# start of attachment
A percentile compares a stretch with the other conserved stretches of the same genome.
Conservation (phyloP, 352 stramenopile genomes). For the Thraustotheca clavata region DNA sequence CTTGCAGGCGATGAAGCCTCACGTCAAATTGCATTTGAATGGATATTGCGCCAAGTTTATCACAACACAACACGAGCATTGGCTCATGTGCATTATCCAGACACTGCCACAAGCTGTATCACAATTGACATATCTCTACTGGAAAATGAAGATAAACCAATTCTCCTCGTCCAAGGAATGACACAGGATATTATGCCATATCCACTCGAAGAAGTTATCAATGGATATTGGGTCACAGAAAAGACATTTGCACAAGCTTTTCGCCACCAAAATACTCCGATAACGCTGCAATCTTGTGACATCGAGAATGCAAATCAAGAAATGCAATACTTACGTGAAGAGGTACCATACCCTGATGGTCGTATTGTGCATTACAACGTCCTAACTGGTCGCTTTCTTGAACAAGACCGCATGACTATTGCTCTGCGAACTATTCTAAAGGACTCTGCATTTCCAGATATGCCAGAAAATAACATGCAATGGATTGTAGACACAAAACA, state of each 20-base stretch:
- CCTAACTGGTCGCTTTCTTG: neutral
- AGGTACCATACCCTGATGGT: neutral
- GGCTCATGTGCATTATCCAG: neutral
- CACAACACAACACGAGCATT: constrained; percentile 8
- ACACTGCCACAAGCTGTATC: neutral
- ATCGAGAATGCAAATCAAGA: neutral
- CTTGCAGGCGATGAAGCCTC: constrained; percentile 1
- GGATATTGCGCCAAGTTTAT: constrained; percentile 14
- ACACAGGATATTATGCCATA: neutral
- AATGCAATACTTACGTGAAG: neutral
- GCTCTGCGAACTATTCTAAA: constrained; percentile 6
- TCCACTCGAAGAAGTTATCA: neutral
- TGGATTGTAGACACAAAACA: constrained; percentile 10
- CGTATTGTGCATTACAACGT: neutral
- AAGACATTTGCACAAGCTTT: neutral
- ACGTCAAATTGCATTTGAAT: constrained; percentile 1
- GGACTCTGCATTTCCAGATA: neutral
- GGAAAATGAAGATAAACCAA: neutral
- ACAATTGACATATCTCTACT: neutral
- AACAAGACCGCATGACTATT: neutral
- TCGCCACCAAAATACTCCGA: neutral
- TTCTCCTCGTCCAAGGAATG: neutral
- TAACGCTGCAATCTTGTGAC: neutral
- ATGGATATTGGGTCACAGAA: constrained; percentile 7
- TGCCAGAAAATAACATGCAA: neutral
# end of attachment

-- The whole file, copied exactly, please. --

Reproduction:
A percentile compares a stretch with the other conserved stretches of the same genome.
Conservation (phyloP, 352 stramenopile genomes). For the Thraustotheca clavata region DNA sequence CTTGCAGGCGATGAAGCCTCACGTCAAATTGCATTTGAATGGATATTGCGCCAAGTTTATCACAACACAACACGAGCATTGGCTCATGTGCATTATCCAGACACTGCCACAAGCTGTATCACAATTGACATATCTCTACTGGAAAATGAAGATAAACCAATTCTCCTCGTCCAAGGAATGACACAGGATATTATGCCATATCCACTCGAAGAAGTTATCAATGGATATTGGGTCACAGAAAAGACATTTGCACAAGCTTTTCGCCACCAAAATACTCCGATAACGCTGCAATCTTGTGACATCGAGAATGCAAATCAAGAAATGCAATACTTACGTGAAGAGGTACCATACCCTGATGGTCGTATTGTGCATTACAACGTCCTAACTGGTCGCTTTCTTGAACAAGACCGCATGACTATTGCTCTGCGAACTATTCTAAAGGACTCTGCATTTCCAGATATGCCAGAAAATAACATGCAATGGATTGTAGACACAAAACA, state of each 20-base stretch:
- CCTAACTGGTCGCTTTCTTG: neutral
- AGGTACCATACCCTGATGGT: neutral
- GGCTCATGTGCATTATCCAG: neutral
- CACAACACAACACGAGCATT: constrained; percentile 8
- ACACTGCCACAAGCTGTATC: neutral
- ATCGAGAATGCAAATCAAGA: neutral
- CTTGCAGGCGATGAAGCCTC: constrained; percentile 1
- GGATATTGCGCCAAGTTTAT: constrained; percentile 14
- ACACAGGATATTATGCCATA: neutral
- AATGCAATACTTACGTGAAG: neutral
- GCTCTGCGAACTATTCTAAA: constrained; percentile 6
- TCCACTCGAAGAAGTTATCA: neutral
- TGGATTGTAGACACAAAACA: constrained; percentile 10
- CGTATTGTGCATTACAACGT: neutral
- AAGACATTTGCACAAGCTTT: neutral
- ACGTCAAATTGCATTTGAAT: constrained; percentile 1
- GGACTCTGCATTTCCAGATA: neutral
- GGAAAATGAAGATAAACCAA: neutral
- ACAATTGACATATCTCTACT: neutral
- AACAAGACCGCATGACTATT: neutral
- TCGCCACCAAAATACTCCGA: neutral
- TTCTCCTCGTCCAAGGAATG: neutral
- TAACGCTGCAATCTTGTGAC: neutral
- ATGGATATTGGGTCACAGAA: constrained; percentile 7
- TGCCAGAAAATAACATGCAA: neutral